## Thursday, December 8, 2022

### Computing & visualizing the distribution of character transitions from a set of stochastic character mapped trees

I recently fielded a question about how, having fit an Mk discrete character evolution model and recontructed ancestral states, one might go about using this reconstruction to study variation in the rate of trait evolution from branch to branch in the phylogeny.

In point of fact, when we fit the Mk model in the first place, we had assumed that the evolutionary rate (or, specifically, our transition matrix Q) was homogeneous (that is, unchanging) across all the edges of the phylogeny.

Still, I believe that it is nonetheless quite reasonable to investigate the distribution of state changes across the tree – and one very handy technique for this is the method of stochastic character mapping (Huelsenbeck et al. 2003).

To illustrate what I mean by this, I will use two different datasets – one for eels (from Collar et al. 2014), and a second for primates (from Kirk & Kay 2004). Both can be obtained from the website of my recent Princeton University Press book with Luke Harmon.

``````library(phytools)
row.names=1,stringsAsFactors=TRUE)
``````
``````##                   feed_mode Max_TL_cm
## Albula_vulpes       suction       104
## Anguilla_anguilla   suction        50
## Anguilla_bicolor    suction       120
## Anguilla_japonica   suction       150
## Anguilla_rostrata   suction       152
## Ariosoma_anago      suction        60
``````

We’re going to analyze the trait `feed_mode`: a binary ‘feeding mode’ character.

``````fmode<-setNames(eel.data\$feed_mode,rownames(eel.data))
levels(fmode)
``````
``````##  "bite"    "suction"
``````

Now let’s run stochastic mapping. In this case, from exercises in our book, I happen to recall that the `"ER"` (equal-rates) model is the one that is best supported by the data.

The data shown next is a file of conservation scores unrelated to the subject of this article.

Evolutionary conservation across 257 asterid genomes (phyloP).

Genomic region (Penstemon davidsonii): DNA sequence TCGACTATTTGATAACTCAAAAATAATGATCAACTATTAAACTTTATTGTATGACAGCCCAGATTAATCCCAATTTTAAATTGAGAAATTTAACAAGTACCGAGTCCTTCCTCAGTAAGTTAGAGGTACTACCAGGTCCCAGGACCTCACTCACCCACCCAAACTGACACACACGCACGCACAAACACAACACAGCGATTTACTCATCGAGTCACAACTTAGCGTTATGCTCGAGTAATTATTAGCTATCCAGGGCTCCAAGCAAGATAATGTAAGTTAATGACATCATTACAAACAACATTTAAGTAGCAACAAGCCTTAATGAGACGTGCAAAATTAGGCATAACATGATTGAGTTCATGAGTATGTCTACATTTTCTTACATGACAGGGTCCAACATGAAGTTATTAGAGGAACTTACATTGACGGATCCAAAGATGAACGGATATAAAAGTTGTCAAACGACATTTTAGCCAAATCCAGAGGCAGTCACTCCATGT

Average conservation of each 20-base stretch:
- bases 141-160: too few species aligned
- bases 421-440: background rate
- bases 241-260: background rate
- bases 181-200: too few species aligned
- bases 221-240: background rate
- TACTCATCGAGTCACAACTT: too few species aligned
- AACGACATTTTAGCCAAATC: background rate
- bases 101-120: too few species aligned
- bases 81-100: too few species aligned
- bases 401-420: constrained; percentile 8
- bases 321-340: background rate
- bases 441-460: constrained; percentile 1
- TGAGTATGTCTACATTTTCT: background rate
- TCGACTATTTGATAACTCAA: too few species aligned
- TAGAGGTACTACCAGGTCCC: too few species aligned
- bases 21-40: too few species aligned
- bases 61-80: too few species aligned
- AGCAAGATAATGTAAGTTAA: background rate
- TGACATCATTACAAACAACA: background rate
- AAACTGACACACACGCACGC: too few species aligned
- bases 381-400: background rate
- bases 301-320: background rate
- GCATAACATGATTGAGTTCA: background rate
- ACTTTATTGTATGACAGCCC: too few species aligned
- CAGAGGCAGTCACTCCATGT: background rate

``````fmode.trees<-make.simmap(eel.tree,fmode,model="ER",nsim=1000,
pi="fitzjohn")
``````
``````## make.simmap is sampling character histories conditioned on
## the transition matrix
##
## Q =
##                bite     suction
## bite    -0.01569437  0.01569437
## suction  0.01569437 -0.01569437
## (estimated using likelihood);
## and (mean) root node prior probabilities
## pi =
##      bite   suction
## 0.5491439 0.4508561
``````
``````## Done.
``````
``````fmode.trees
``````
``````## 1000 phylogenetic trees with mapped discrete characters
``````

Normally, we might be concerned with the probability that each edge was in each of the two mapped character states, and, if we were, we could easily visualize that using the phytools method `densityMap`. In this case we will follow two other recent posts to this blog (1, 2) and re-color our plot using the ‘viridis’ color palette.

``````dMap.eels<-densityMap(fmode.trees,plot=FALSE,res=500)
``````
``````## sorry - this might take a while; please be patient
``````
``````pal<-viridisLite::viridis(n=20)
dMap.eels<-setMap(dMap.eels,pal)
plot(dMap.eels,fsize=c(0.6,0.9),lwd=4,legend=50)
obj<-summary(fmode.trees)
nn<-which(apply(obj\$ace,1,max)<0.95)
nodelabels(node=as.numeric(names(nn)),
pie=obj\$ace[nn,],piecol=pal[c(1,20)],cex=0.6)
``````